Last night we spontaneously invited some people over for dinner.
I made a big, 13×9 pan of Tex-Mex lasagna, and at 5:00 when I looked at that big, ol’ thing I decided we needed to share it. Three people joined us, and we had a great evening. Our kids were goofy, conversation was lively, and leftovers were sent home with the guests. And all the food I made was not only edible but yummy, so that’s a plus.
The best part was how seamlessly it happened.
I know it doesn’t always work like that, but I’m thankful that I could easily invite people over without stressing too much about the details. I will confess to suddenly worrying that the food was going to be awful and spot cleaning my rather dirty floor. But I’m glad I thought about asking people to come and then quickly followed through on the idea.
That's part of living in community for me.
Community can be defined different ways, and I consider my extended family, friends who live on the other side of the world, and even people I only know on the Internet to be parts of my community.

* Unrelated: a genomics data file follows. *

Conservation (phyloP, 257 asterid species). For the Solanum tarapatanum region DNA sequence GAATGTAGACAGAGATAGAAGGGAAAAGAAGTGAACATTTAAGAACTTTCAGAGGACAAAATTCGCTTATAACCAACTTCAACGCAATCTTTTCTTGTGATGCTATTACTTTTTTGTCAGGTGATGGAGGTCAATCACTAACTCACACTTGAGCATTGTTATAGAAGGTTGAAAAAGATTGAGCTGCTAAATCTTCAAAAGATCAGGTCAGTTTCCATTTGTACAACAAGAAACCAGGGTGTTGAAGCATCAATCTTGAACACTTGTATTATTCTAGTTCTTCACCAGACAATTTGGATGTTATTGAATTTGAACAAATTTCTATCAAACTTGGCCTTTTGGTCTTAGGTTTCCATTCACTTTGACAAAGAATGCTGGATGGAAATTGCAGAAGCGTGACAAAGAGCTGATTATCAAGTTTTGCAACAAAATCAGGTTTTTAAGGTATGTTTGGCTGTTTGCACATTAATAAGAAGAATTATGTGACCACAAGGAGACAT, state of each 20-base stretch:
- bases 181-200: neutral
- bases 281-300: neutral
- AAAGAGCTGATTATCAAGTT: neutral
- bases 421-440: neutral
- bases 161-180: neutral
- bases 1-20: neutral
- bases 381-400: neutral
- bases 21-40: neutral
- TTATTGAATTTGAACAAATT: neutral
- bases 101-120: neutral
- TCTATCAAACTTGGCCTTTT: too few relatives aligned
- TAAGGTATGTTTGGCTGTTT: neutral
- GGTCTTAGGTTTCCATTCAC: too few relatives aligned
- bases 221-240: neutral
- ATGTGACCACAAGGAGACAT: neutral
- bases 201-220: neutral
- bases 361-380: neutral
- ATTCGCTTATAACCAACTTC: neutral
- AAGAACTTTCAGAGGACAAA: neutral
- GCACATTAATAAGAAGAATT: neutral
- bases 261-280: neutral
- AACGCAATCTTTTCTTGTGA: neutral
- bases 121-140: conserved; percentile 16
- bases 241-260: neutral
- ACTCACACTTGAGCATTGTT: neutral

But there is something about the people
you can touch, eat with, and live with.
Video chat is amazing but it’s not the same as being able to hug someone or talking face to face.
We live in a compound in Saudi Arabia. My tangible community is limited to the people in the compound or people my husband Stephen meets at work. It is very easy to only spend time with people I like and simply avoid anyone else. I cannot drive here (no women are allowed to drive), so I only go out with my family, in a taxi we’ve arranged with friends or on the compound bus for a weekly grocery trip. Being on the bus is the only time I have to interact with people I haven’t specifically chosen to be with.